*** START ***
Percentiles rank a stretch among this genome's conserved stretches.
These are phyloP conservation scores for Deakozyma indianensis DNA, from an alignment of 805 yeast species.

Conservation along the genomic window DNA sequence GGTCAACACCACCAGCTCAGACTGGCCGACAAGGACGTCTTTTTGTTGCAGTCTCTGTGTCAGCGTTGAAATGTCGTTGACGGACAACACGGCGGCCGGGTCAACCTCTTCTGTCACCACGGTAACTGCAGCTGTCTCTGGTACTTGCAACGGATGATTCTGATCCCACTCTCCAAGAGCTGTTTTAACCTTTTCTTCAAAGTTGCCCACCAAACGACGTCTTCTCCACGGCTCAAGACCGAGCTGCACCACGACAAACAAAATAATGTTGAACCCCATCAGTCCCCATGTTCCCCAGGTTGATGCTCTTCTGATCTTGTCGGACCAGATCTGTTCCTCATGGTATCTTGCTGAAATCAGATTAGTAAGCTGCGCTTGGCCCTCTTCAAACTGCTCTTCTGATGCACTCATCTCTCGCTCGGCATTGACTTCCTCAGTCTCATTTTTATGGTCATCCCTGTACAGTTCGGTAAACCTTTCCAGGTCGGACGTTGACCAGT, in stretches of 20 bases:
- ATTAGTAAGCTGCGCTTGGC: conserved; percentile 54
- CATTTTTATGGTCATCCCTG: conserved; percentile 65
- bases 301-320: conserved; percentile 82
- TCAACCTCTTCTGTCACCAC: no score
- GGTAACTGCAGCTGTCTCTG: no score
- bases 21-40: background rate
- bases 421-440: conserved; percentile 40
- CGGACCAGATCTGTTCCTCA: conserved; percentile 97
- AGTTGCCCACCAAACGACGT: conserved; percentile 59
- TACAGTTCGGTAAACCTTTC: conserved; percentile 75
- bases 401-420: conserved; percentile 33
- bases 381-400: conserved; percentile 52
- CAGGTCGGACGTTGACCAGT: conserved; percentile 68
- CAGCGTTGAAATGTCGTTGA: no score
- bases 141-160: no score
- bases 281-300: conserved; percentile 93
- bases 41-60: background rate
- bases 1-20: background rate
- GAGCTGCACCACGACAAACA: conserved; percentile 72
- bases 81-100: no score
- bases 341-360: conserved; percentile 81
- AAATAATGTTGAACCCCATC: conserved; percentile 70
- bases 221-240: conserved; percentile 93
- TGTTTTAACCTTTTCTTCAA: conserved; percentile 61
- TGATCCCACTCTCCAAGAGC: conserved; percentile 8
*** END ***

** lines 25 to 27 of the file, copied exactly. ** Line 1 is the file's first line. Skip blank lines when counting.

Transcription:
- AAATAATGTTGAACCCCATC: conserved; percentile 70
- bases 221-240: conserved; percentile 93
- TGTTTTAACCTTTTCTTCAA: conserved; percentile 61